Nova Scotia did not have the necessary population base, the numbers, such as seems is necessary, not only to give the mass required but to throw up the intellectual leaders which are needed in a popular revolution. In 1763, there was but 8,200 people; by 1775, on the eve of the American Revolution there was approximately 18,000 of which 1,800 were at Halifax8; the increase due to a very significant extent to immigrating New Englanders.9 Thus, Nova Scotia was not populated to any great extent, and, it had, certainly proportionally, greater numbers of military personal especially when taking into account the naval dockyard at Halifax.10 By this time, in the thirteen English colonies, there was to be better than two million productive people working the lands to the east of the Alleghenies.11 In America, except during the course of the The Seven Years War, there never was much of a British army presence; the British navy was for the most part, not around at all, except for the occasional seasonal visits to New England ports.
This lack of intellectual leadership in and amongst the Nova Scotian population was recognized to be a problem at the time. We see where Colonel Alexander McNutt, no stranger to Nova Scotia, approached the Continental Congress and suggested that it was possible to swing the population in Nova Scotia over to the cause, but only if they were better read. What was needed, according to McNutt, was to collect the pamphlets and papers that were then circulating in New England in respect to liberty and democratic government, and, to get this enlightening literature into the hands of the potential revolutionaries that resided in Nova Scotia. After making reference to these suggestions of McNutt; Rawlyk and Stewart, in their work, A People Highly Favoured of God then add that the "farmers and fishermen of Nova Scotia had no opportunity and little time to examine books, on law, government and religion ..."12 Well, neither did the farmers and fishermen of New England, which, I suppose, constituted the larger part of the population. It is just that New England, unlike Nova Scotia, had a significant number of educated men, native to their provinces, employing themselves in trade. By and large the only educated men, not many, that were to be found in Nova Scotia, were those that came from England, or, in some cases, from New England; but all the educated men in Nova Scotia, almost without exception, very much dependent on the largesse of the British authorities for their income.
The reason that there was few demonstrations in Nova Scotia (and none that were sustained) in support of the American Revolution, is likely -- never mind that Nova Scotians were "ideologically incapable of organizing sustained movements of political protest" -- simply because there were inadequate numbers to get behind the movement. It was not, incidently, in these days of the world when there were few roads and many sailing ships, because Nova Scotia was any more isolated from, say, Massachusetts than Massachusetts was isolated from the more southern colonies. Indeed, Nova Scotia was very much attached to certain of the northern colonies because of family connections. Thousands of New Englanders had come up to Nova Scotia to settle in the 1760s and for the next few decades the younger members of the families were to pay seasonal visits that lasted for weeks, months; so too the more senior male members of the family operated their seagoing sailing vessels in pursuit of trading opportunities, which pursuits also involved family connections in New England.13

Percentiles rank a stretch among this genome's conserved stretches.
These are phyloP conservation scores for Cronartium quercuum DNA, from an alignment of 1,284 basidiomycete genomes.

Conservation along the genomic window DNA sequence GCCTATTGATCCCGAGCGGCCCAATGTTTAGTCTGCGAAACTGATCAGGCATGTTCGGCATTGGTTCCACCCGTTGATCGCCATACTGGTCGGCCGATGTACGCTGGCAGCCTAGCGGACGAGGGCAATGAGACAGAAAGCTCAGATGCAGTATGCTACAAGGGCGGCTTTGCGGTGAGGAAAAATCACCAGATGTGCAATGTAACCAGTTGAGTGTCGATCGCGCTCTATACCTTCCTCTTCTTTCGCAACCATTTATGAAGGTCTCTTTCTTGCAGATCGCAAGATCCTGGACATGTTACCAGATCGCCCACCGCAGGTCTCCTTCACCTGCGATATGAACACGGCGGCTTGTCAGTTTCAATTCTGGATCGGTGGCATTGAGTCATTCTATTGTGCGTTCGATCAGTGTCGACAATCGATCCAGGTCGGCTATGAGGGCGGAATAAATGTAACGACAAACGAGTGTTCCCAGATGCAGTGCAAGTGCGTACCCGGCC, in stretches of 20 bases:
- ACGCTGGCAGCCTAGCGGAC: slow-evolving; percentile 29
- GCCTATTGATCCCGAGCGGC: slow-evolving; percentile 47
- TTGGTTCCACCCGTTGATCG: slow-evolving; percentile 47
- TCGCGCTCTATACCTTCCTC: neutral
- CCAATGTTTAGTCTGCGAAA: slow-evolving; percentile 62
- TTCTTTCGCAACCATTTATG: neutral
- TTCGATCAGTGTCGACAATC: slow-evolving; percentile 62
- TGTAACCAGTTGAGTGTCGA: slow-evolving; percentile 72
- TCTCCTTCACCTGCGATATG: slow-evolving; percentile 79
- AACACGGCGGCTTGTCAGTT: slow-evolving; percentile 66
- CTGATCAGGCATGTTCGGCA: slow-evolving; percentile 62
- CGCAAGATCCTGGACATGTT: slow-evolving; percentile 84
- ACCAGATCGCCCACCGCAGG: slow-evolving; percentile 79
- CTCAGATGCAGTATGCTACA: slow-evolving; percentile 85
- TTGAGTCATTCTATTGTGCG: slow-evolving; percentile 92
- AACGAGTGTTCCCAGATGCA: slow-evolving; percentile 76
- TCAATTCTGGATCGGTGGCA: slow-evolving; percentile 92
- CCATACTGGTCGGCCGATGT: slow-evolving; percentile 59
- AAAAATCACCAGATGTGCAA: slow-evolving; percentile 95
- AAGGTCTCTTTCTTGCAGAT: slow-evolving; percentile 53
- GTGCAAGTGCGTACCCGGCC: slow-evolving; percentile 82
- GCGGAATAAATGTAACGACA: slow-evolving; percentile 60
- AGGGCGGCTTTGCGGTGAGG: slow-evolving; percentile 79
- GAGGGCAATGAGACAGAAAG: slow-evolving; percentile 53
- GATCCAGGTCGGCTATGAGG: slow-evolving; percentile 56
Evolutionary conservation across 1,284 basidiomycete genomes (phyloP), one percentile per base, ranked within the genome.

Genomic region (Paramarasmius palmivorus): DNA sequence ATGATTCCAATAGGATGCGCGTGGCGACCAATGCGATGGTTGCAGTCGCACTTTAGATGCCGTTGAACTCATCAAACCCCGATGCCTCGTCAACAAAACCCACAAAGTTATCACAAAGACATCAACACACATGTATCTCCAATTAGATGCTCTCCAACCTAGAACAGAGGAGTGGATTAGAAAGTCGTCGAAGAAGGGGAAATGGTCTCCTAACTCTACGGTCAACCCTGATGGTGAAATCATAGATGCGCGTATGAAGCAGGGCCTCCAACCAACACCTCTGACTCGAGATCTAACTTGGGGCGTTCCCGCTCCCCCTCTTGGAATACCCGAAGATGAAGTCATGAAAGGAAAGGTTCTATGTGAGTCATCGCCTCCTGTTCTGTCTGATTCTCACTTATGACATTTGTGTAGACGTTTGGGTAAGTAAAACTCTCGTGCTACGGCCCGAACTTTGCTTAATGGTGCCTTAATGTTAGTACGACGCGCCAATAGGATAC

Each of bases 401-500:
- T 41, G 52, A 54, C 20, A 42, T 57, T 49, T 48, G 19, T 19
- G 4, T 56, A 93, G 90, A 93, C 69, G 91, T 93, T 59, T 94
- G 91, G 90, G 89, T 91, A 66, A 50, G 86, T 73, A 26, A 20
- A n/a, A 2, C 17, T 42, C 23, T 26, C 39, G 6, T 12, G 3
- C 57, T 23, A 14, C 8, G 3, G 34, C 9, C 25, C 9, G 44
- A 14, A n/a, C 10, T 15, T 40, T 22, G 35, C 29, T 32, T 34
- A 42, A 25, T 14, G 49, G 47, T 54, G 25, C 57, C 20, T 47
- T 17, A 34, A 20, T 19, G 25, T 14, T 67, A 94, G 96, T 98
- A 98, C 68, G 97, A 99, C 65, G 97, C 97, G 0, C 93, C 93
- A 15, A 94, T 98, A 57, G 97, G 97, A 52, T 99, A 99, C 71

It remains in this chapter to run us up to the time when the first blood was spilt at Boston in 1770. In April of 1768, the Massachusetts assembly sent an indignant address to the king and his ministers and "at the same time sent a circular letter to the other colonial governments informing them of its protest against the acts [the Townshend Acts] and requesting their cooperation." This gave rise to orders being sent to General Gage to concentrate a body of troops in the neighbourhood of Boston.14 In keeping with these orders, on September 28th: "H.M.S. Launcetown, 40; Mermaid, 28; Glasgow, 20; Beaver, 14; Senegal, 14; Bonetta, 10; and two armed schooners, with the 14th regt., Lt. Col. Dalrymple, and the 29th regt., Lt. Col. Carr, (in all 1,000 men), arrived at Boston, from Halifax."15 Halifax in these days, as it seems it was since it was founded in 1749 through to the middle of the 19th century, owed its continuing existence to the servicing of British ships; it was a safe harbour with a well equipped dockyard for repair; it had too the additional advantage of being a port where the men could be allowed to go ashore without running to great a risk of losing them through desertion.16 We see where Murdoch writes that there are, during of August of 1769, in Halifax Harbour, the king's ships: Romney, Launcester, Foy, Viper, Martin, Dealcastle, Mermaid, Glasgow and Bonetta.17
It seems plain, that, at least at Boston, when men were picked up by English soldiers for refusing obedience or allegiance to the crown, Gage's people could not get a Massachusetts court to convict; so, a scheme was hit upon that in the more serious cases the offender would be shipped back to England for a little British justice. It is seen that by December of 1768 a provision was brought forward in England to revive an old statute passed under Henry the Eighth whereby "mutinous colonists were to be sent to England for trial."18
[NEXT: Pt. 2, Ch. 8 - "Tumult of Passions."]